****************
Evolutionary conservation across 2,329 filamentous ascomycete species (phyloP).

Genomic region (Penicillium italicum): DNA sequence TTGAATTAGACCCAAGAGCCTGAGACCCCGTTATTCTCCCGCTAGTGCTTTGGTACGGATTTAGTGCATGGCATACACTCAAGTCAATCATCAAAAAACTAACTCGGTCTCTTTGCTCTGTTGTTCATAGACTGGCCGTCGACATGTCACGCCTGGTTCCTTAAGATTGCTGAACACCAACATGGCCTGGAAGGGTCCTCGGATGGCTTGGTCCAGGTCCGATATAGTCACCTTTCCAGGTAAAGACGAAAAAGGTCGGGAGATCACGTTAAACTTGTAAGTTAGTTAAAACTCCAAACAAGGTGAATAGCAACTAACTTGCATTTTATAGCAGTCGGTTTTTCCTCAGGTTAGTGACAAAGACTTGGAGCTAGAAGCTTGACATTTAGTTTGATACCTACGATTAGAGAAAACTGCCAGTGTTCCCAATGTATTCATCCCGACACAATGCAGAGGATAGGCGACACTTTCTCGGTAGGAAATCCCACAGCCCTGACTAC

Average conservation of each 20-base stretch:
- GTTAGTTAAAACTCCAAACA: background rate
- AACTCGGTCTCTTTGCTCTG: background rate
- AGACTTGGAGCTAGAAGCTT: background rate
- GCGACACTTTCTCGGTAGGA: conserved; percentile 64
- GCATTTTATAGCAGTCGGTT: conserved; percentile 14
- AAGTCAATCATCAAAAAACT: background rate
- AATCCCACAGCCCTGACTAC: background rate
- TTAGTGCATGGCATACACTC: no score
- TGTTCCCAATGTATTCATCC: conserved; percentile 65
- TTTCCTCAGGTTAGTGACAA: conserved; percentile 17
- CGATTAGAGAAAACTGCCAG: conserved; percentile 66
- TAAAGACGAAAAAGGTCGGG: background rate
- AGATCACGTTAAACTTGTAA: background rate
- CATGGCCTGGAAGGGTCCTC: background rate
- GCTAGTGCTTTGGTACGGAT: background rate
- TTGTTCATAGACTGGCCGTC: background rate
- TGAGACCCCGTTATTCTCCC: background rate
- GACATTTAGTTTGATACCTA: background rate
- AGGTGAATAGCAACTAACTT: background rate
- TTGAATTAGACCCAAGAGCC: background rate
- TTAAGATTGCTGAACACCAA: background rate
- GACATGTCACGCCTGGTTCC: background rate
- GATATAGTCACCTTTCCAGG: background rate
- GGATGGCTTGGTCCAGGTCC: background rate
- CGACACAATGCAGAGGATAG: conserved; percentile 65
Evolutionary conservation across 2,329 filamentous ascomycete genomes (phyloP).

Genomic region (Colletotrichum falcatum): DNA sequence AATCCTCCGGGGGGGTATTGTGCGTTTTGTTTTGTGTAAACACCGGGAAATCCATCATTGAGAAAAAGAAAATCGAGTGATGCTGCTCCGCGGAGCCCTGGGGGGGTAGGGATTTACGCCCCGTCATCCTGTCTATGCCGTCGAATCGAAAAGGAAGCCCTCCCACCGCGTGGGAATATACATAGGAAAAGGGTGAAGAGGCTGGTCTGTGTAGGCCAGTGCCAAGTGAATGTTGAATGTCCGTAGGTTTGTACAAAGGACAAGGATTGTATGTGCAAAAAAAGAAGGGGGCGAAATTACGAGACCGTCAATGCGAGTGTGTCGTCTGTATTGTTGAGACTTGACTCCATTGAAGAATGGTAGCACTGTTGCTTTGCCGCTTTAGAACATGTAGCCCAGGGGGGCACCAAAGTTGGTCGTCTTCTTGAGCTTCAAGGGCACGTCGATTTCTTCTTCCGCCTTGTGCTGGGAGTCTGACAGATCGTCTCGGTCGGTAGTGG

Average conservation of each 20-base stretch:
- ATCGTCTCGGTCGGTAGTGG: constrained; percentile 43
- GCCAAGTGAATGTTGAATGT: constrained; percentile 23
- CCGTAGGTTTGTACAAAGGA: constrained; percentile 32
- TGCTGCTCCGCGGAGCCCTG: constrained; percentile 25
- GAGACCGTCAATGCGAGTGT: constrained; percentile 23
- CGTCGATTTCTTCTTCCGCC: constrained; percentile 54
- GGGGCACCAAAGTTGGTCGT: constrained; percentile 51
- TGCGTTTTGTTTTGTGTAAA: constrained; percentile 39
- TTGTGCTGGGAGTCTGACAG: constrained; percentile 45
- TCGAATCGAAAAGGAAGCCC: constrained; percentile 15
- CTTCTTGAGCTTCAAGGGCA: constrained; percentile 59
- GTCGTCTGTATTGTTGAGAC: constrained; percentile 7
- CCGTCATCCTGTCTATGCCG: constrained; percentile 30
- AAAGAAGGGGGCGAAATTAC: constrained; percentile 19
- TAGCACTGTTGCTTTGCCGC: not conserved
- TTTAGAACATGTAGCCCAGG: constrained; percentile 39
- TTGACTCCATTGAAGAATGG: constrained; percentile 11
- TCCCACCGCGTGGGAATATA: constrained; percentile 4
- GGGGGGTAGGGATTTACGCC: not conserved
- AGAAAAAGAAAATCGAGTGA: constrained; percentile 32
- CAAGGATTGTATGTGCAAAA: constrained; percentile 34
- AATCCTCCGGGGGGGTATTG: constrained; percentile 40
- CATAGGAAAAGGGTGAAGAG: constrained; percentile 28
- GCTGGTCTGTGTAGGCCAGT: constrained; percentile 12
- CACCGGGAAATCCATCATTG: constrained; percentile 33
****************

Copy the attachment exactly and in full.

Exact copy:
Evolutionary conservation across 2,329 filamentous ascomycete species (phyloP).

Genomic region (Penicillium italicum): DNA sequence TTGAATTAGACCCAAGAGCCTGAGACCCCGTTATTCTCCCGCTAGTGCTTTGGTACGGATTTAGTGCATGGCATACACTCAAGTCAATCATCAAAAAACTAACTCGGTCTCTTTGCTCTGTTGTTCATAGACTGGCCGTCGACATGTCACGCCTGGTTCCTTAAGATTGCTGAACACCAACATGGCCTGGAAGGGTCCTCGGATGGCTTGGTCCAGGTCCGATATAGTCACCTTTCCAGGTAAAGACGAAAAAGGTCGGGAGATCACGTTAAACTTGTAAGTTAGTTAAAACTCCAAACAAGGTGAATAGCAACTAACTTGCATTTTATAGCAGTCGGTTTTTCCTCAGGTTAGTGACAAAGACTTGGAGCTAGAAGCTTGACATTTAGTTTGATACCTACGATTAGAGAAAACTGCCAGTGTTCCCAATGTATTCATCCCGACACAATGCAGAGGATAGGCGACACTTTCTCGGTAGGAAATCCCACAGCCCTGACTAC

Average conservation of each 20-base stretch:
- GTTAGTTAAAACTCCAAACA: background rate
- AACTCGGTCTCTTTGCTCTG: background rate
- AGACTTGGAGCTAGAAGCTT: background rate
- GCGACACTTTCTCGGTAGGA: conserved; percentile 64
- GCATTTTATAGCAGTCGGTT: conserved; percentile 14
- AAGTCAATCATCAAAAAACT: background rate
- AATCCCACAGCCCTGACTAC: background rate
- TTAGTGCATGGCATACACTC: no score
- TGTTCCCAATGTATTCATCC: conserved; percentile 65
- TTTCCTCAGGTTAGTGACAA: conserved; percentile 17
- CGATTAGAGAAAACTGCCAG: conserved; percentile 66
- TAAAGACGAAAAAGGTCGGG: background rate
- AGATCACGTTAAACTTGTAA: background rate
- CATGGCCTGGAAGGGTCCTC: background rate
- GCTAGTGCTTTGGTACGGAT: background rate
- TTGTTCATAGACTGGCCGTC: background rate
- TGAGACCCCGTTATTCTCCC: background rate
- GACATTTAGTTTGATACCTA: background rate
- AGGTGAATAGCAACTAACTT: background rate
- TTGAATTAGACCCAAGAGCC: background rate
- TTAAGATTGCTGAACACCAA: background rate
- GACATGTCACGCCTGGTTCC: background rate
- GATATAGTCACCTTTCCAGG: background rate
- GGATGGCTTGGTCCAGGTCC: background rate
- CGACACAATGCAGAGGATAG: conserved; percentile 65
Evolutionary conservation across 2,329 filamentous ascomycete genomes (phyloP).

Genomic region (Colletotrichum falcatum): DNA sequence AATCCTCCGGGGGGGTATTGTGCGTTTTGTTTTGTGTAAACACCGGGAAATCCATCATTGAGAAAAAGAAAATCGAGTGATGCTGCTCCGCGGAGCCCTGGGGGGGTAGGGATTTACGCCCCGTCATCCTGTCTATGCCGTCGAATCGAAAAGGAAGCCCTCCCACCGCGTGGGAATATACATAGGAAAAGGGTGAAGAGGCTGGTCTGTGTAGGCCAGTGCCAAGTGAATGTTGAATGTCCGTAGGTTTGTACAAAGGACAAGGATTGTATGTGCAAAAAAAGAAGGGGGCGAAATTACGAGACCGTCAATGCGAGTGTGTCGTCTGTATTGTTGAGACTTGACTCCATTGAAGAATGGTAGCACTGTTGCTTTGCCGCTTTAGAACATGTAGCCCAGGGGGGCACCAAAGTTGGTCGTCTTCTTGAGCTTCAAGGGCACGTCGATTTCTTCTTCCGCCTTGTGCTGGGAGTCTGACAGATCGTCTCGGTCGGTAGTGG

Average conservation of each 20-base stretch:
- ATCGTCTCGGTCGGTAGTGG: constrained; percentile 43
- GCCAAGTGAATGTTGAATGT: constrained; percentile 23
- CCGTAGGTTTGTACAAAGGA: constrained; percentile 32
- TGCTGCTCCGCGGAGCCCTG: constrained; percentile 25
- GAGACCGTCAATGCGAGTGT: constrained; percentile 23
- CGTCGATTTCTTCTTCCGCC: constrained; percentile 54
- GGGGCACCAAAGTTGGTCGT: constrained; percentile 51
- TGCGTTTTGTTTTGTGTAAA: constrained; percentile 39
- TTGTGCTGGGAGTCTGACAG: constrained; percentile 45
- TCGAATCGAAAAGGAAGCCC: constrained; percentile 15
- CTTCTTGAGCTTCAAGGGCA: constrained; percentile 59
- GTCGTCTGTATTGTTGAGAC: constrained; percentile 7
- CCGTCATCCTGTCTATGCCG: constrained; percentile 30
- AAAGAAGGGGGCGAAATTAC: constrained; percentile 19
- TAGCACTGTTGCTTTGCCGC: not conserved
- TTTAGAACATGTAGCCCAGG: constrained; percentile 39
- TTGACTCCATTGAAGAATGG: constrained; percentile 11
- TCCCACCGCGTGGGAATATA: constrained; percentile 4
- GGGGGGTAGGGATTTACGCC: not conserved
- AGAAAAAGAAAATCGAGTGA: constrained; percentile 32
- CAAGGATTGTATGTGCAAAA: constrained; percentile 34
- AATCCTCCGGGGGGGTATTG: constrained; percentile 40
- CATAGGAAAAGGGTGAAGAG: constrained; percentile 28
- GCTGGTCTGTGTAGGCCAGT: constrained; percentile 12
- CACCGGGAAATCCATCATTG: constrained; percentile 33